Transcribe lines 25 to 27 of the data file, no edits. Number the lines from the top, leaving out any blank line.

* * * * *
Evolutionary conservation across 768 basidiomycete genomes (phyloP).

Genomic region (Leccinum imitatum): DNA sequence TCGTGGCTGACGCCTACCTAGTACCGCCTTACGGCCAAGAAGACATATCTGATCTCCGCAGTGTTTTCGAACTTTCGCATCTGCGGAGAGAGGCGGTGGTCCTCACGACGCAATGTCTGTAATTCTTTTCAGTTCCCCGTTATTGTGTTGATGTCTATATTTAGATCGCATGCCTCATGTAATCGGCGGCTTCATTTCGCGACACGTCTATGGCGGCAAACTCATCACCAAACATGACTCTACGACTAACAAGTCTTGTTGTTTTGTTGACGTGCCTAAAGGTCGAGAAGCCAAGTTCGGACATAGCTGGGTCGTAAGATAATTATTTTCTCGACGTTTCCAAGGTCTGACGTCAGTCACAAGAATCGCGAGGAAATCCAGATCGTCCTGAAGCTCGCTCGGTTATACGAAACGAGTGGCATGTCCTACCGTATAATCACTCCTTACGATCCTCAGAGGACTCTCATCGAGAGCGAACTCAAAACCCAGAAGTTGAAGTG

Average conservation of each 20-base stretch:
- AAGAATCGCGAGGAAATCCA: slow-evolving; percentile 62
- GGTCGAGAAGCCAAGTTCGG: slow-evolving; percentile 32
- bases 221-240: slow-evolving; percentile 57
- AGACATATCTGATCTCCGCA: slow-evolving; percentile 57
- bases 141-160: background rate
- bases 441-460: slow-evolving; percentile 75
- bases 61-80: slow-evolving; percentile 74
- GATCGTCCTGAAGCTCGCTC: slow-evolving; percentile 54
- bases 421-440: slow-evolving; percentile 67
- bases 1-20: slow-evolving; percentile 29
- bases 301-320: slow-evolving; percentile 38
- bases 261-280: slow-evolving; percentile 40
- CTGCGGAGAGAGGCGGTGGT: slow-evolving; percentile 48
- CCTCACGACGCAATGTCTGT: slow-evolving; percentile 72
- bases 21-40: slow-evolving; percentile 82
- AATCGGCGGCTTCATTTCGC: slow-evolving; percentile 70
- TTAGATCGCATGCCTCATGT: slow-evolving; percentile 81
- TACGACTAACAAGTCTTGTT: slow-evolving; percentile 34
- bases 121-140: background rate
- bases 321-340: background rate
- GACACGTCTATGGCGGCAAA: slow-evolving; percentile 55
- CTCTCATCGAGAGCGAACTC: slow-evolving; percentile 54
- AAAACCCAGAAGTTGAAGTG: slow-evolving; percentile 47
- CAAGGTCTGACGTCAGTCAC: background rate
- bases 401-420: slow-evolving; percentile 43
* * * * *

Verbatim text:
- CTCTCATCGAGAGCGAACTC: slow-evolving; percentile 54
- AAAACCCAGAAGTTGAAGTG: slow-evolving; percentile 47
- CAAGGTCTGACGTCAGTCAC: background rate